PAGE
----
The novel addressed the power of book clubs:
On page 356, “Ava looked around at these people {the book club} who had brought her into this group, who had watched her struggle and try and fail and, finally, stand here with them, more confident.  Even, she realized, hopeful.  She imagined the year ahead, watching movies at Kiki’s and bringing in snacks one night and helping Diana through radiation after her surgery.  She imagined books, dozens of them, piling up on her shelves, growing dog-eared and worn, read and reread, highlighted and scribbled on.  She imagined books and this book group getting her though whatever was coming next.”

Members liked that in tandem with the PBS series The Great American Read, we discussed our personal favorite reads.  This was a heartwarming and touching portion of the discussion group.  We extended our meeting time for an additional hour to cover this portion of the meeting.  The facilitator is compiling the list of books for each member to keep. Members felt this was the best part of the discussion.

Discussion Highlights:

  • The members discussed Ava’s reasons for joining a book club and the discussion centered on members’ own reasons for joining book club.  Members enjoy having deeper discussions about the books they read.  Club is a safe place to explore ideas, change, and grow.  Often other members bring new insights and thoughts to the selection. Members enjoy developing relationships with other book lovers. Members also find that prior to joining a book club; they would read basically similar types of books.  They wanted to join book club to expand their reading tastes and read books they would not pick out on their own.
  • We discussed Ava’s book club journey coupled with her emotional journey, which is a coming-of-age story.  Ava initially “couldn’t remember the last book she’d read that mattered at all.  In fact, she purposely chose books that didn’t matter to her.” Ava, as a child, got lost in books, but after the death of her sister and mother, Ava ignored books. We discussed how the death of her mother influenced her and her own parenting.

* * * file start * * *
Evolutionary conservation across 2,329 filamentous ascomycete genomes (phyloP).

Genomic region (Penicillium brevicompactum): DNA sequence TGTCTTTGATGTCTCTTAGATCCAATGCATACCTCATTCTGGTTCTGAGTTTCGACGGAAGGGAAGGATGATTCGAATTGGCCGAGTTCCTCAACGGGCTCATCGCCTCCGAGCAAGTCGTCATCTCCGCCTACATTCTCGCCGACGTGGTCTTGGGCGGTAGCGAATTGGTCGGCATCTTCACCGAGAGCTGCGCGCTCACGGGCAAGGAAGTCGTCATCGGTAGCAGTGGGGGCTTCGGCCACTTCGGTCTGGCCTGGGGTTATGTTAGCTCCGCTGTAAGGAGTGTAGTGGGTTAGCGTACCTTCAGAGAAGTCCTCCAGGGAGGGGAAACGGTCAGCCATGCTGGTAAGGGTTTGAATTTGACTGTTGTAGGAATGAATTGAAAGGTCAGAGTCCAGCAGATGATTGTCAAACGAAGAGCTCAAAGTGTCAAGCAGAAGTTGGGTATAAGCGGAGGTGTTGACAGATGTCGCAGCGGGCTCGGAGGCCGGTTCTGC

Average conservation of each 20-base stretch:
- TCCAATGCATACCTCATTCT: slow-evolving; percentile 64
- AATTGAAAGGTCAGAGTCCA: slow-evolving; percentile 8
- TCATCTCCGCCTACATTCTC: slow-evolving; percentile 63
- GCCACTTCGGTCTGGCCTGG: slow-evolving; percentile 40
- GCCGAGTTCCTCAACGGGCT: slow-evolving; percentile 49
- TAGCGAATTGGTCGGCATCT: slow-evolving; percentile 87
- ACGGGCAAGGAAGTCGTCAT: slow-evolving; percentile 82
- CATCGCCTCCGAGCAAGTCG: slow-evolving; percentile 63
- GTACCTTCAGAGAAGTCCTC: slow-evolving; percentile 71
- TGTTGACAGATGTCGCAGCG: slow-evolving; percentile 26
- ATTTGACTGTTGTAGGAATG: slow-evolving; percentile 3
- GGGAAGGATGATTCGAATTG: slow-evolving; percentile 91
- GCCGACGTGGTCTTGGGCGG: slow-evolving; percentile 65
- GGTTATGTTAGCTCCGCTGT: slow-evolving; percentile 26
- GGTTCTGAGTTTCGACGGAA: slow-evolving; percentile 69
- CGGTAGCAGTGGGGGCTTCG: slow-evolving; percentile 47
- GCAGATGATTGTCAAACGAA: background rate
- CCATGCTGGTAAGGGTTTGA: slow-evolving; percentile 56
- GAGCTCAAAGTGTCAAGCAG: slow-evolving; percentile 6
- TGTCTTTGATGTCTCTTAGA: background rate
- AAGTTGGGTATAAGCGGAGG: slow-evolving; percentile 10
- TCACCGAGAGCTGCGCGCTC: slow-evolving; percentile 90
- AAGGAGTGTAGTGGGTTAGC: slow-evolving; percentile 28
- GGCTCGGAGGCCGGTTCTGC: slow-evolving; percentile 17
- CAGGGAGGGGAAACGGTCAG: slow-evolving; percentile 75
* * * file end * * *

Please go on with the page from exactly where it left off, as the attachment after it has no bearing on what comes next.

• The theme for Ava’s book club is the book that matters most.  Over a ten month period, each book club member is asked to pick the book that is most significant to them.  We discussed the lessons Ava and the other members learn from each book selected.
  • We discussed how Ava is transformed as she reads and discusses each book.  Ann Hood, the author, had the book club premise in mind and decided to select 10 books that the club would read.  Ann Hood did research by asking everyone she encountered, what the most important book was to them.  Ann Hood had a large notebook to compile the list, but what she found is that the same 24 books repeated themselves.  Based on the plot, she selected 9 books from the list of 24 and reread the books for The Book That Matters Most.
    • Pride and Prejudice by Jane Austen is selected by Penny Frost, Radcliffe ’47.The facilitator spent a decent amount of time explaining possible ways the main character, Ava is transformed by reading each book presented at book club.  Below are short summaries of the facilitator’s main points:The book deals with courtship and marriage—issues Ava doesn’t want to read about since she is recently divorced and this topic is hurtful.  Ava decides not to read the book, but supplements by watching the movie.  At book club, Ava is embarrassed because she is caught cheating and to fit in with the members, she states she is bringing the author of her book selection, From Clare to Here (a fictional book) to the meeting.
    • Luke selects The Great Gatsby as his favorite book as it had given him the courage to hope beyond his own circumstances. Ava is transformed by this selection in that she realizes that the American dream is an illusion, so she opens up to John about her divorce and John assures her that there are many types of grief.